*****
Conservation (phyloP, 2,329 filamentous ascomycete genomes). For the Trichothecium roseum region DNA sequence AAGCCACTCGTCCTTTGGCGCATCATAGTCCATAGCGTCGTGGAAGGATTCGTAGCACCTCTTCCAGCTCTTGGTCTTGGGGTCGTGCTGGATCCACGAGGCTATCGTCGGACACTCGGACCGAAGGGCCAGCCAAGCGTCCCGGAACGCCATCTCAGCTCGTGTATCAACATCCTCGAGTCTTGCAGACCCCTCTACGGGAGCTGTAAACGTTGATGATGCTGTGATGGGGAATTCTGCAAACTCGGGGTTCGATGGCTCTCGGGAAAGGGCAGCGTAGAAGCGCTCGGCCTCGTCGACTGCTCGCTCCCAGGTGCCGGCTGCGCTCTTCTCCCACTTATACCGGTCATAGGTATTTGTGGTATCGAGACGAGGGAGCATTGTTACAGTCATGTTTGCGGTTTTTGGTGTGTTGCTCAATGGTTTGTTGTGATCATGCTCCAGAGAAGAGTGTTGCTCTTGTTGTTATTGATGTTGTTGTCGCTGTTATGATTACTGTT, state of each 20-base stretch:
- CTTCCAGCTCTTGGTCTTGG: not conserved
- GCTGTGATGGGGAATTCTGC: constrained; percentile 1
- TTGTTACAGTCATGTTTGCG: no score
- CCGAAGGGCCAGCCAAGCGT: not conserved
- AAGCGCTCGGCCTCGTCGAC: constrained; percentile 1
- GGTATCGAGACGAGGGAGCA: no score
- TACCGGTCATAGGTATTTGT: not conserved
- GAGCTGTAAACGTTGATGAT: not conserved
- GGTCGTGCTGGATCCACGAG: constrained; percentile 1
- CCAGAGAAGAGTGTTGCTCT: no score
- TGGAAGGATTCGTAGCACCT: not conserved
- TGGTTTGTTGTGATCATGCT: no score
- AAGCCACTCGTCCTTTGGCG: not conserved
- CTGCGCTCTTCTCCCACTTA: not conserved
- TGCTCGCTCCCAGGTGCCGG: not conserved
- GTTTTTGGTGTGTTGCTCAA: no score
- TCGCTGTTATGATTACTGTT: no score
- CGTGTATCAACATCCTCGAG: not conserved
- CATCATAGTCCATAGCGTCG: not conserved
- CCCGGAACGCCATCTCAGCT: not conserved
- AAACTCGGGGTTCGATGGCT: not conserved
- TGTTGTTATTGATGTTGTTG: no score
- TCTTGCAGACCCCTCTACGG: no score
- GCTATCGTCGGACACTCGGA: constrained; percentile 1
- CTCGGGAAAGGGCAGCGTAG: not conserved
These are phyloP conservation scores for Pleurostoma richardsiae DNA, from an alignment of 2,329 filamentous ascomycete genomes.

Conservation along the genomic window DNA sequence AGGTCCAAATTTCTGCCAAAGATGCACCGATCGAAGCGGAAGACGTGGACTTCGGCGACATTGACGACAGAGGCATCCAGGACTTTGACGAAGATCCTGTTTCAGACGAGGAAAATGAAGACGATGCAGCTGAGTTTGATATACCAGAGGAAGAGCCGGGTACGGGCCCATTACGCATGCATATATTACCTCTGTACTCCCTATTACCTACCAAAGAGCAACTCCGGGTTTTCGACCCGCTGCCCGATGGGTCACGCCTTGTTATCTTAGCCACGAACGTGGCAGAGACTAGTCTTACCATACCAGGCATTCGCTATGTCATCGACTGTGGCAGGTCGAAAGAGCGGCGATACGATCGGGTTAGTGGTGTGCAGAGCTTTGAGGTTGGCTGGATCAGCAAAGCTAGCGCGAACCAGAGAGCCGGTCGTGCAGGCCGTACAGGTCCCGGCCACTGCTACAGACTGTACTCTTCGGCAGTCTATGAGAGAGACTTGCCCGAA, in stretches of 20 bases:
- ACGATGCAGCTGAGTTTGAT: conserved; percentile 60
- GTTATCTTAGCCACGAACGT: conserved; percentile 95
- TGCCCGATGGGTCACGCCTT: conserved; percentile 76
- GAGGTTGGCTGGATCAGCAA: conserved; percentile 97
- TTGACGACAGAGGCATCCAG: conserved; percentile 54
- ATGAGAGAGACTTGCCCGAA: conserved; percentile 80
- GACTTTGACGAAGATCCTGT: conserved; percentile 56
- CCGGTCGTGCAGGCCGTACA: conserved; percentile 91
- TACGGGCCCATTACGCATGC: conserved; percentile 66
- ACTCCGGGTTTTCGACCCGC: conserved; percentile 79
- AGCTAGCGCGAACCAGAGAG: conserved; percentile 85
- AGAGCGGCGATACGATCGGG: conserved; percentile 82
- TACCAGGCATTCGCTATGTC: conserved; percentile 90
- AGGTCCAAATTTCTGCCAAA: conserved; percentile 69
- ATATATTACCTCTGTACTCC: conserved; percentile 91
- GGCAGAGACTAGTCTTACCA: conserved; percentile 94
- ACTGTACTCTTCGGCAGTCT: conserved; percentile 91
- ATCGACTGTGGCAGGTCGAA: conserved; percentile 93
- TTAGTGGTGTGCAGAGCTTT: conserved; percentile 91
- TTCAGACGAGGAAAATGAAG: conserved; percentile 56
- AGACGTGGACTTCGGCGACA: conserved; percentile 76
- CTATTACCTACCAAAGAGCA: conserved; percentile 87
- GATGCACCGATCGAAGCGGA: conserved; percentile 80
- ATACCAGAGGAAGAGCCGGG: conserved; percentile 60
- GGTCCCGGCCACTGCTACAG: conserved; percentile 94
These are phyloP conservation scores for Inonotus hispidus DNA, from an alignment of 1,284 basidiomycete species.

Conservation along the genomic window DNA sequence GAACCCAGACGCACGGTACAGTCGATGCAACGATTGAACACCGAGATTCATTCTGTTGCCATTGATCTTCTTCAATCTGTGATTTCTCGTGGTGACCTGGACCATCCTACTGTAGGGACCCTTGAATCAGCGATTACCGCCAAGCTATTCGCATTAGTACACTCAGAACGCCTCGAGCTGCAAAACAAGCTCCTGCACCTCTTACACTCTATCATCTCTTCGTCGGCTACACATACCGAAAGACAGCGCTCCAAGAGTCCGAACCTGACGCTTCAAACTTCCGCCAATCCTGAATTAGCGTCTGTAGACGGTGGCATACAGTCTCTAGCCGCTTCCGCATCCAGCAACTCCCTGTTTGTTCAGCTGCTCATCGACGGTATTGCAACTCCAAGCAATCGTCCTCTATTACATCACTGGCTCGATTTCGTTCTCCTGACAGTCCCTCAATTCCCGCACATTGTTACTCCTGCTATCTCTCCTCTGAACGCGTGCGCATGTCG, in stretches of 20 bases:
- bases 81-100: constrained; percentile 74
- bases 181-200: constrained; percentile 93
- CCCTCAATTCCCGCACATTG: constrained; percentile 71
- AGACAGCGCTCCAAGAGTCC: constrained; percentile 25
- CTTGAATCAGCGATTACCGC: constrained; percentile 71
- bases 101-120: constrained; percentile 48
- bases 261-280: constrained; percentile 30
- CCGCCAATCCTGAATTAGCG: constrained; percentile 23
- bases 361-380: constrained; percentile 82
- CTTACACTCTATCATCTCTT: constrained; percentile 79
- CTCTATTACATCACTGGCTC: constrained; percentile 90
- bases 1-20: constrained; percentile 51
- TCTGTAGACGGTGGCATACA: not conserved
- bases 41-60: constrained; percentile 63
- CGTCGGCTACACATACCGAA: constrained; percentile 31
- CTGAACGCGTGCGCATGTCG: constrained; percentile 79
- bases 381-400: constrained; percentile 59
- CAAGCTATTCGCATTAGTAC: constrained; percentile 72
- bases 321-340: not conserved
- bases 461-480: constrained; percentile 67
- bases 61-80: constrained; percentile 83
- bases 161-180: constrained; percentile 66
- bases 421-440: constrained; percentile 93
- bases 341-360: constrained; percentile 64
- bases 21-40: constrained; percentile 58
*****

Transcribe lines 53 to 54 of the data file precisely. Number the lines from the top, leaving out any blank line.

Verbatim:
- GGTCCCGGCCACTGCTACAG: conserved; percentile 94
These are phyloP conservation scores for Inonotus hispidus DNA, from an alignment of 1,284 basidiomycete species.